- S: Articulate your Strategy - Vision, Values and Goals
- T: Select Tactics to achieve the Strategy
- A: Assess progress to stay on track
- R: Establish Routines to link daily work to Tactics
- T: Embed Training to develop the skills required to complete Routines
In our leadership initiatives at Haverford, the faculty, administrators, and families articulate the definitions and behaviors of leadership in an affirmative, productive, and constructive way. Beginning in fifth grade, students use the WIN map and START process to identify their strengths, articulate their interests, and determine how the two intersect to serve needs in their own life, in their family, in their community, and beyond.
All kids are born with the capacity to engage, to innovate, and to lead. In our research and that of the scores of others, we find that the kids who fare best in preparedness and well-being have had opportunities to discover, to practice - celebrating mistakes as an essential step on the path to mastery - and to develop their leadership skills and abilities in many areas over many years.
Given the opportunity, kids learn to take the lead in small and large ways. When experiences are designed to build over time, which facilitates increasing levels of responsibility and independence, kids thrive and prosper. Intrinsically motivated and emotionally intelligent, the kids raised with this model demonstrate more meaningful, engaged behaviors at school, at home, and ultimately, at work when compared to the extrinsically motivated kids for whom behaving, performing, and achieving, and building a resume for college admissions, are the defining objectives. They experience broad success without sacrificing well-being, and they become the leaders we hoped they would be.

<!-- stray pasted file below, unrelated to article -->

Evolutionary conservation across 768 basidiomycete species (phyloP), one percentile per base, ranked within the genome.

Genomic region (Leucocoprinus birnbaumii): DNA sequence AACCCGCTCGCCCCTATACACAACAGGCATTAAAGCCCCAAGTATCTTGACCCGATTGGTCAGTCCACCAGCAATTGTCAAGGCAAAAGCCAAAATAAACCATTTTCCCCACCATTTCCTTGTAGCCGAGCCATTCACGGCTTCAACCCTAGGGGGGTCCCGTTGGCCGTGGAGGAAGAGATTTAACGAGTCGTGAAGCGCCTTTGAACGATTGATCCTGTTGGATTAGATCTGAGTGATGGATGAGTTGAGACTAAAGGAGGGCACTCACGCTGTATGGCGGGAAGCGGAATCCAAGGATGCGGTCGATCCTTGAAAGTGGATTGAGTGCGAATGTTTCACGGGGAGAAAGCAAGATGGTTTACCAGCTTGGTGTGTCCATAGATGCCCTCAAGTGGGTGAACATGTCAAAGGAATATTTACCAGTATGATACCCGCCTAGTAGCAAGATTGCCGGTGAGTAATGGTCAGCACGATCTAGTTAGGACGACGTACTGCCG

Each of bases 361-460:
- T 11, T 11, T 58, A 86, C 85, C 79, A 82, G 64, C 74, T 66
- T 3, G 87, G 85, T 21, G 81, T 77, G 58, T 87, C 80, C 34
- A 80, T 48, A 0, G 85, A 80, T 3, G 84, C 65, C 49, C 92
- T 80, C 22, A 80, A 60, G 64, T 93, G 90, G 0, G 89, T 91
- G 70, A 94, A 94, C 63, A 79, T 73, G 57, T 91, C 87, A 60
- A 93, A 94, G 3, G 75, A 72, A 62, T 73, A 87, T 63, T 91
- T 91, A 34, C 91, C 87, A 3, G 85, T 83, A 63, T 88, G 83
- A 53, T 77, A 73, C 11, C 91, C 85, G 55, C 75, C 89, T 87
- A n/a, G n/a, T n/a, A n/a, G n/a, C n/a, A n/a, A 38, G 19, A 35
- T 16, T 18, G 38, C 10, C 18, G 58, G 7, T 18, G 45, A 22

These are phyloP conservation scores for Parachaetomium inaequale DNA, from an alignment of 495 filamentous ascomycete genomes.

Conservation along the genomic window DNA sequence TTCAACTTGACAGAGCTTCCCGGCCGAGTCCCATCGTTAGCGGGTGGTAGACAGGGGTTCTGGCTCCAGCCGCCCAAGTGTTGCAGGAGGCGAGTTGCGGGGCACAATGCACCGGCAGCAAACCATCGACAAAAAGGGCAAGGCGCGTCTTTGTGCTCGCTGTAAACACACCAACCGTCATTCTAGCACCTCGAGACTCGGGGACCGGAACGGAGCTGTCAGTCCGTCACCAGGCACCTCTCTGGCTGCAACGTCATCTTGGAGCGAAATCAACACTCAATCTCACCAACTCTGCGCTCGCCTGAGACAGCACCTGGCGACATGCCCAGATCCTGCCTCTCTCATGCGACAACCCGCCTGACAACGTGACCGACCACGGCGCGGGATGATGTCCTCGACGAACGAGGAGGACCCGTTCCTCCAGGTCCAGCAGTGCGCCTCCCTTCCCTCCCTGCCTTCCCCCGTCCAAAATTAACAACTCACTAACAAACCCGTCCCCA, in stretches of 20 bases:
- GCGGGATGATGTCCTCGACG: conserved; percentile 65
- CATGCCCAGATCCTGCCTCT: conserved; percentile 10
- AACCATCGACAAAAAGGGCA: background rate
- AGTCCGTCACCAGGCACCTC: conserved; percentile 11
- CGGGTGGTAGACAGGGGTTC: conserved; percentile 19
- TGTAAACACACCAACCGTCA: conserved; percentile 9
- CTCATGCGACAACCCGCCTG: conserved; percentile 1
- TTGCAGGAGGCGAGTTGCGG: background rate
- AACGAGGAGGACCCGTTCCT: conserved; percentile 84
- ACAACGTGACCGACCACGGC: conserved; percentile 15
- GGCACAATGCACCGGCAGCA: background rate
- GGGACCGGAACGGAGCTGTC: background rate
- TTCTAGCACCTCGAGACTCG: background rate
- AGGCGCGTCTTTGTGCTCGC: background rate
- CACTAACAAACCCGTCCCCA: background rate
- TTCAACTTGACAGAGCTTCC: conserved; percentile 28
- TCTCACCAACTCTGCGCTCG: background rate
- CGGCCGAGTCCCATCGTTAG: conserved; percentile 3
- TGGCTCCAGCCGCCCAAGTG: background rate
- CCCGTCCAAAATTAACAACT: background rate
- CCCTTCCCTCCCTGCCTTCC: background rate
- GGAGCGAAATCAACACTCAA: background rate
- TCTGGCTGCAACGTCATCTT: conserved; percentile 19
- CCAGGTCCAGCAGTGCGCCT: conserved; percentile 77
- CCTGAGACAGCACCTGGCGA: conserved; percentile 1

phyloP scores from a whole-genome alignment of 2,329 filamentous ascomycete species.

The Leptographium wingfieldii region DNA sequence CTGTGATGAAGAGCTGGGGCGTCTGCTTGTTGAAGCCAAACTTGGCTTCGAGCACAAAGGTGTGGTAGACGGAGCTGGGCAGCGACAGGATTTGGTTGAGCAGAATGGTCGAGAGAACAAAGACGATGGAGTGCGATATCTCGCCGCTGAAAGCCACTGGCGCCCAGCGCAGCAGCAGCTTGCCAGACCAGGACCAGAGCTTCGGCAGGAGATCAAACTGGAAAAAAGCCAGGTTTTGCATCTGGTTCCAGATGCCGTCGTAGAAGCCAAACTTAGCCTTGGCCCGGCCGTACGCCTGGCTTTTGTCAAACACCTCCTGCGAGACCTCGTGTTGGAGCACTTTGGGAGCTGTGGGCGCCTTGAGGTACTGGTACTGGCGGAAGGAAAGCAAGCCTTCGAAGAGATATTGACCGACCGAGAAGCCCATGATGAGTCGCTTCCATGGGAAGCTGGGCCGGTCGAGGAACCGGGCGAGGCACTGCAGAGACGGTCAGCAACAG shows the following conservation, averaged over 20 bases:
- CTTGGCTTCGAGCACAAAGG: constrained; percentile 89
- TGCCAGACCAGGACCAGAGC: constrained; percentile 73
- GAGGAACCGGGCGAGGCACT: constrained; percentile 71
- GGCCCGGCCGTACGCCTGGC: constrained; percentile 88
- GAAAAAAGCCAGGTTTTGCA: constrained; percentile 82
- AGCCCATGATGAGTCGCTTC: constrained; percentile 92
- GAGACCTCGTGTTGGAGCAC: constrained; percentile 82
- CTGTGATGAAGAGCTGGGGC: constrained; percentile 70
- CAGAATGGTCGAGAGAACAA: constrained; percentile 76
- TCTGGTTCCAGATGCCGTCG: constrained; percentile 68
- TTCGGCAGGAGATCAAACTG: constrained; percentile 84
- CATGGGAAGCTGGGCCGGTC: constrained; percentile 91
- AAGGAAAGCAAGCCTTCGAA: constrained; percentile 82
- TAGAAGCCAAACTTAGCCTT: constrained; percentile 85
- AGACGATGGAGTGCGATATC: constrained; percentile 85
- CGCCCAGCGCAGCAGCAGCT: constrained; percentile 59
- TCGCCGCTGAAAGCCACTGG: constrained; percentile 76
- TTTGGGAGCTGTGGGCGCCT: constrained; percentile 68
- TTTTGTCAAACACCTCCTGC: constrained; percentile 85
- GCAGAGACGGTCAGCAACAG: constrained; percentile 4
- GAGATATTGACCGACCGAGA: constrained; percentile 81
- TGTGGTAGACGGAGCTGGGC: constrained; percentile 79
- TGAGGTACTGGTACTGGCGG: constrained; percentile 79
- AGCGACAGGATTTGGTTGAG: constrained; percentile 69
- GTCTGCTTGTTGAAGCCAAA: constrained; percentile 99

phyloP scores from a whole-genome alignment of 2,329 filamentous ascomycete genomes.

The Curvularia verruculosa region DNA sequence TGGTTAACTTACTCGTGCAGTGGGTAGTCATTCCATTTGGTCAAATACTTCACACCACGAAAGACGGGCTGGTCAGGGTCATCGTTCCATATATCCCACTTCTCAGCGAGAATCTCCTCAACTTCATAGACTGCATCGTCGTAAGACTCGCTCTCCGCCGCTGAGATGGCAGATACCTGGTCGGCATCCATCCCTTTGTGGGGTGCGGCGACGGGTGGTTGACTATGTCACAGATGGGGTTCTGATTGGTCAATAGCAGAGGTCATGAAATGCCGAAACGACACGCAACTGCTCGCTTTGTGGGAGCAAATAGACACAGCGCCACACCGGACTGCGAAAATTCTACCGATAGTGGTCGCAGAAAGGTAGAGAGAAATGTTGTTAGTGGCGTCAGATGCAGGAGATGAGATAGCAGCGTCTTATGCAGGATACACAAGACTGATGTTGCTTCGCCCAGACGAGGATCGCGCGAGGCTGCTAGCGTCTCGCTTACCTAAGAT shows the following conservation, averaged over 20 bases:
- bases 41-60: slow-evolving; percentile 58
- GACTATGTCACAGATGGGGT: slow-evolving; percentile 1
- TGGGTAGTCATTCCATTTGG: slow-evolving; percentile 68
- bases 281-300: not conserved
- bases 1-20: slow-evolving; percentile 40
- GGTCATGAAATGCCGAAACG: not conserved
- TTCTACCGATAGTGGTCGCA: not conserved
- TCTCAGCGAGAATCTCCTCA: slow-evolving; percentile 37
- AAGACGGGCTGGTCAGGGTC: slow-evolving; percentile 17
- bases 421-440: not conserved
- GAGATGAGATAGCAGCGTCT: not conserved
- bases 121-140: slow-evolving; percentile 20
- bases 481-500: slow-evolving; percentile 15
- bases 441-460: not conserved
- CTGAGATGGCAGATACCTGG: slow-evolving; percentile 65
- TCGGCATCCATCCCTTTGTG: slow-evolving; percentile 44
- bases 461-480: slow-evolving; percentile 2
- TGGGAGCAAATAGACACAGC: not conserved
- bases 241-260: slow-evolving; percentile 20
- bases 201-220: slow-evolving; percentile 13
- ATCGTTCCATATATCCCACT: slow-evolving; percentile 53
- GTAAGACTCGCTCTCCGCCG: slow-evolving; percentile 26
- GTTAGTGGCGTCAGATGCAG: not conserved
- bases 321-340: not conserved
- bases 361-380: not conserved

Save the Date:Best for Boys Speaker Series: "Achieving Success Through Failure"
Paul Assaiante, Trinity College squash coach and winningest coach in college sports history
Saturday, March 17, 9-10:30 a.m.
Bill Brady is Director of Leadership at The Haverford School. He developed and manages a pre-k-12 leadership program with both experiential and curricular components, and oversees the School's annual Joseph T. Cox Servant Leadership Symposium. Brady founded MS Leads, a conference to teach teamwork, communications, and responsibility to middle school students throughout the Philadelphia area. He is also a lead instructor for the Student Global Leadership Institute and a member of the Teacher Advisory Group for Character Lab. Brady coached college soccer for 15 years and currently leads Haverford's varsity soccer program. He holds a bachelor's degree in political science from Wheaton College and master's degree in coaching and athletic administration from Concordia University.
Laurie Bodine is the founder of START Leadership, an education and training company in San Francisco. She has 25 years experience working with and for Fortune 500 companies in marketing, technology development, strategy, and leadership. Laurie has served as a research and policy advisor to Stanford University's national campaign for the wellbeing of youth, Challenge Success: Championing a Broader Vision of Success for Youth and has provided pro bono leadership development for a number of non profit organizations in California. She received a B.S. in nutrition from UC Davis and an MBA from UC Irvine.